What the GOP is stuck with is a deadbeat who talks a good game that they are going to have to fund in the general election because he is either unwilling or unable to pull his own weight.

    BWAAAAAHHAAAAHHAAAAHHAAAAAAA…

    • Serai 1

      I love the smell of schadenfreude in the morning. It smells like… victory.

    • Biff52

      And you can bet that whatever campaign cash comes in, he’ll be the first creditor in line to get repaid.

      • limberrat

        That’s pretty much what he is doing now with all those donations. His “funding” his own campaign was a loan to his own campaign and any donations goes back to himself.

        • Vegan and Tiara

          Say what you will about him, Trump is the world’s best carnival barker/snake oil salesman.

        • Callyson

          Hell, I wouldn’t put it past The Donald if he charged his campaign interest on that money. A high interest rate at that…

          • Odd Jørgensen

            Probably pays himself a hefty salary as spokesman for the campaign as well.

      • Msgr_Moment

        It’s like watching “The Producers”, only this time “Springtime for Hitler” is a huge, unironic hit.

    • Callyson
    • Jen_Baker_VA

      Sooooo….all those yahoos screaming about how he’s not bought will shadup now?

      • Mehmeisterjr

        Soooo….of course not. They wouldn’t care if he shot some guy of 5th Avenue.

        Incidentally, isn’t that an odd thing to have briefly alighted on his mind? Is it possible that one of his Five Families pals actually did shoot someone on Fifth Avenue? Cold Case Squad?

        • Jen_Baker_VA

          I have no doubt the man is responsible for at least one hit in his life time. No doubt at all.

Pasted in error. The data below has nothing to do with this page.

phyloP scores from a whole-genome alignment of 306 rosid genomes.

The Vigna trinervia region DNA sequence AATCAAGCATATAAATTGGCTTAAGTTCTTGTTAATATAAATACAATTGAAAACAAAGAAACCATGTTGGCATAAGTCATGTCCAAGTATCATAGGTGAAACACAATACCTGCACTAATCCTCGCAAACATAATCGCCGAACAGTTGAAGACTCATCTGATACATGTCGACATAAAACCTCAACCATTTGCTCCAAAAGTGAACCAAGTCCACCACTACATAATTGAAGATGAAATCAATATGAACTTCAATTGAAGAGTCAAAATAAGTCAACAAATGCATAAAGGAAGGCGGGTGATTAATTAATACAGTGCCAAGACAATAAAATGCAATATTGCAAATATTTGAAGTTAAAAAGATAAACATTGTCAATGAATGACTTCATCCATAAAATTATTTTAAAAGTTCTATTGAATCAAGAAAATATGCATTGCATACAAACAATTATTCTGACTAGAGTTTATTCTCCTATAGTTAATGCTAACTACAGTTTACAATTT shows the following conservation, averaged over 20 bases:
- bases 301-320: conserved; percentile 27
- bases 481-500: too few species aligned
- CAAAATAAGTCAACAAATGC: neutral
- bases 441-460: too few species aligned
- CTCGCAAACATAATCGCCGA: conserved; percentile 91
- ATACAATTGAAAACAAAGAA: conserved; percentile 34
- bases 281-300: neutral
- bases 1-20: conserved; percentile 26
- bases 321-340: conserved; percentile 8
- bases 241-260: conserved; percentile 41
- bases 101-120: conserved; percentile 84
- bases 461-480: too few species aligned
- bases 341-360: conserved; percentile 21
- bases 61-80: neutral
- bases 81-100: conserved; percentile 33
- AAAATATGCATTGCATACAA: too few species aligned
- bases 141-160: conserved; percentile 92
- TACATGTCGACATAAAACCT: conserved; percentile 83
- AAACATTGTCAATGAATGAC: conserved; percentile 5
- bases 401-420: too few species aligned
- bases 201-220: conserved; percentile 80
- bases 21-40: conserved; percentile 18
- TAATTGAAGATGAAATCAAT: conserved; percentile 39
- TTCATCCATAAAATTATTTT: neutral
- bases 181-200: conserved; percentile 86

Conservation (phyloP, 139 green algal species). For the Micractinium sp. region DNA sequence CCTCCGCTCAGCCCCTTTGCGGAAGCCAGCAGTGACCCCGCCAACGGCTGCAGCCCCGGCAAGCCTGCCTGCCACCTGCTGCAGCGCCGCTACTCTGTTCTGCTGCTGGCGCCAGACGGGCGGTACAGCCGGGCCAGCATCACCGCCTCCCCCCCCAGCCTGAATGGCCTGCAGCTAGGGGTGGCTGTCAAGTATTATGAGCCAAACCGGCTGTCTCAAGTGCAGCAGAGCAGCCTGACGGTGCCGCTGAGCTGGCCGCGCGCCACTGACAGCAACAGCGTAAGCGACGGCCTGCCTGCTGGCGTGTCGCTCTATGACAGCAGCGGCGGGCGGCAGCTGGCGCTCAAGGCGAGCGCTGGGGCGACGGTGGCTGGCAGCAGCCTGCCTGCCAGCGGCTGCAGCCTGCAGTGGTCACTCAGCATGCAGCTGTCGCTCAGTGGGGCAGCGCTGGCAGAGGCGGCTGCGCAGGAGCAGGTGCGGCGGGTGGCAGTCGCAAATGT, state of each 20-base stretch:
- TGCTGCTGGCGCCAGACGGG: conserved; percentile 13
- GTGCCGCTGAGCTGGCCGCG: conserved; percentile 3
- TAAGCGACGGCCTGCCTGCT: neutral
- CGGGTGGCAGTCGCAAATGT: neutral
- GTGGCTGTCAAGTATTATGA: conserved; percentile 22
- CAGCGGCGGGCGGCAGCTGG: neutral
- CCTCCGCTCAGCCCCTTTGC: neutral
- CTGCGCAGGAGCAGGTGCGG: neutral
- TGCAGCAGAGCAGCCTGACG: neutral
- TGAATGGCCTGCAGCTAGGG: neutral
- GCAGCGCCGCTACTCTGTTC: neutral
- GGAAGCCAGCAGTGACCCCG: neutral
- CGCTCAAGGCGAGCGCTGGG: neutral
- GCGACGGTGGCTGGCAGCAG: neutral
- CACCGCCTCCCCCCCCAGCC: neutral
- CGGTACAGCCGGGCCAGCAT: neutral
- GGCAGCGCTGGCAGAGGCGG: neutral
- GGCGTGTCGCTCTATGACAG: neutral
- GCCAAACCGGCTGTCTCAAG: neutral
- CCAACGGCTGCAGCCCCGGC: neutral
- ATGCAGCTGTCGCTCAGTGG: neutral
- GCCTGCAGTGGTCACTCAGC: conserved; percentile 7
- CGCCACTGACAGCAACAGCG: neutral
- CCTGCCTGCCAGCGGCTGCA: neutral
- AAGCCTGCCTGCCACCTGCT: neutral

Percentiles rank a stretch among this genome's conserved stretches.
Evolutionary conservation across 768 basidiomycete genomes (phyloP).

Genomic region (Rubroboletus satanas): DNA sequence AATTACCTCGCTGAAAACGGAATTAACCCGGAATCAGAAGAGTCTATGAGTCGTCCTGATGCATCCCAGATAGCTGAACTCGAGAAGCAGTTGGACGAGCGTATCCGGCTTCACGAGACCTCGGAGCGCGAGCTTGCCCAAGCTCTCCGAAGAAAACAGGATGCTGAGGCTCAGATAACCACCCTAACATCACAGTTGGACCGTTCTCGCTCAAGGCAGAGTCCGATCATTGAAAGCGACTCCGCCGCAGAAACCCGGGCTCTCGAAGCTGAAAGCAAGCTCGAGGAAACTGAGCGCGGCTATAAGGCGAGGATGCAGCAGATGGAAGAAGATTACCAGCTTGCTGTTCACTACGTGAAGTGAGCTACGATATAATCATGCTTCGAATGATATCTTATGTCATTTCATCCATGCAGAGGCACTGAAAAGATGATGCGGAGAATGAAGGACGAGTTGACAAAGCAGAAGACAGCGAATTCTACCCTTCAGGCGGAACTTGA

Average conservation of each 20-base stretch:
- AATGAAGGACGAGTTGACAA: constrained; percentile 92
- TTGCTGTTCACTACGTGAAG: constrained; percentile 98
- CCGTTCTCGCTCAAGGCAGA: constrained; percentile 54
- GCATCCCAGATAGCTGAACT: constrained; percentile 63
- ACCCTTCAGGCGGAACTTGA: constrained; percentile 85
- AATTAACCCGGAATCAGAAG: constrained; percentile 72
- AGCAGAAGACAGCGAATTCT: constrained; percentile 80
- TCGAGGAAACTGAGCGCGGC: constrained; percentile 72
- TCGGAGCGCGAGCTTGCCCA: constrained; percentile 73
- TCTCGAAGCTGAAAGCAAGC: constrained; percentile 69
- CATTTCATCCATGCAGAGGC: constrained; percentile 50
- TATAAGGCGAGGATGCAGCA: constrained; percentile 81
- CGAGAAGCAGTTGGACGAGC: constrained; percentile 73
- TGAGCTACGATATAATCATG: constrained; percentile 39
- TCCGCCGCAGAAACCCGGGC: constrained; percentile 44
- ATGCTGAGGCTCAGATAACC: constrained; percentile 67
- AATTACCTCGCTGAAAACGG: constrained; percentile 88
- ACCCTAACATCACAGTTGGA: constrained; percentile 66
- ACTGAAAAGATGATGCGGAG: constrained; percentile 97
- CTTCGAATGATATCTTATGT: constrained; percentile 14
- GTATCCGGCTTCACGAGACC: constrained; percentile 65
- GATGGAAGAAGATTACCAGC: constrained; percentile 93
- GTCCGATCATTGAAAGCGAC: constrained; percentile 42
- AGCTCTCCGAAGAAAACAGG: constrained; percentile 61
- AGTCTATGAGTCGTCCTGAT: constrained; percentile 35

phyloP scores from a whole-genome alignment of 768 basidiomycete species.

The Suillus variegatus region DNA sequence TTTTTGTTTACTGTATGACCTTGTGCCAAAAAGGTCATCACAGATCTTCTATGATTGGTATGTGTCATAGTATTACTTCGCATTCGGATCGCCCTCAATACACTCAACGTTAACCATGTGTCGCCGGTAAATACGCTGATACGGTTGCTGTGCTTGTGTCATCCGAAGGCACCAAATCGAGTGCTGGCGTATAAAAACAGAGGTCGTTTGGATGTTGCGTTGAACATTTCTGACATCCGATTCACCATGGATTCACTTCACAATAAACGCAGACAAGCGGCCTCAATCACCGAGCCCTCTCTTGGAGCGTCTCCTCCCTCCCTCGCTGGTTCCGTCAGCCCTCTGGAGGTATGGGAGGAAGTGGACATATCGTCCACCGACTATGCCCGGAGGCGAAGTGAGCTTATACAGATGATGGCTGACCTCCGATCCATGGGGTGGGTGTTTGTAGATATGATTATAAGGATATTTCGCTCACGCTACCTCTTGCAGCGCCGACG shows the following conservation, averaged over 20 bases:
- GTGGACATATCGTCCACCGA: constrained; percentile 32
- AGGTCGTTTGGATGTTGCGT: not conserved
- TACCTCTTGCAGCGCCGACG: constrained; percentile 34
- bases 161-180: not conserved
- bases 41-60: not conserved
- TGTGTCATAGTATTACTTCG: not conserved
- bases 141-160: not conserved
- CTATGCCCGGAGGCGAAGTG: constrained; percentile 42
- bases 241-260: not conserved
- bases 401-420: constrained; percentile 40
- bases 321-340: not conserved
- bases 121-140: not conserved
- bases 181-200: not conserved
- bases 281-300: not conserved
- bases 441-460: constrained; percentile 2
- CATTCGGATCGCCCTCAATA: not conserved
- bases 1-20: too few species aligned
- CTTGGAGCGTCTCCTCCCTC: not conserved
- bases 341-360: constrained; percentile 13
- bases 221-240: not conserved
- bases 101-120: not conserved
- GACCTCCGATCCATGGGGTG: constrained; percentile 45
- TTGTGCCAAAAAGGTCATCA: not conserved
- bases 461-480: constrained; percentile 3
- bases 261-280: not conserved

• Markuserektus

      “Just a heads up over this holiday weekend: There will be an independent candidate–an impressive one, with a strong team and a real chance,” ~ William Kristol

      • Jen_Baker_VA

        Wasn’t it Mittens?

        • Markuserektus

          It seems he just might be messing with Drumpf’s head.

          Maybe it’s Deez Nutz…

          • Jen_Baker_VA

            So hard to do. Just say a word and make it sound negative and Drumpf’s goes all to pieces.

            Sorta like Romo. If you sack him a few times early on, he falls right apart (sportsball allusion for the day. Was a stretch but running out of time).

        • Spotts1701

          Mittens, Ben Sasse (R-Cornhusker), some back-bencher from Illinois. The list was short and undistinguished.

          • Jen_Baker_VA

            gigglesnort. GOPers are all about short, undistinguished lists these days.

          • Callyson

            You know what they say about people with short lists…

            (Sorry, couldn’t resist.)

          • Vegan and Tiara

            Rimshot!

          • Land Shark

            It’s not complete without a pony …
            https://youtu.be/bS_1ifNaOC8

          • Serai 1

            Love your icon, by the way. One of my favorite films.

          • Vegan and Tiara

            …but they had such a “deep bench.”

          • Jen_Baker_VA

            Just between you and me, I doubt any of them can reach the bottom OR bang the shit outta the sides.

          • Thatsitfor Theotherwon

            You misunderstood. “Deep trench.”

          • Msgr_Moment

            You misspelled derp bench.

          • The Wanderer

            No, they had an assembly of Has-beens, Never-weres, and rejects from the Bum of the Month Club.

          • HogeyeGrex

            Trump is counting with his fingers again?

          • vivian

            I thought they were all just the right height.

          • The Wanderer

            “Short and undistinguished?” Like Trump’s man bits?

      • Serai 1

        We can always relax whenever Dipshit makes a prediction, because we know it’ll turn out to be false.

        • Jen_Baker_VA

          Though this is one time I would LOVE him to be correct XD

      • Markuserektus

        He did get a rise out of Drumpf…

        • RoyalUglyDude

          Ha! He called Bill Kristol a loser.
          Drumpf is right about a thing.

          • SayItWithWookies

            If it helps any, Kristol’s been continuously wrong since at least 2003, so Trump’s still off.

          • HogeyeGrex

            Longer than that. The guy was Dan Quayle’s Chief of Staff.

            The New Republic dubbed Kristol “Dan Quayle’s brain” when he was appointed the Vice President’s chief of staff.

            Though my favorite thing related to him is this bit: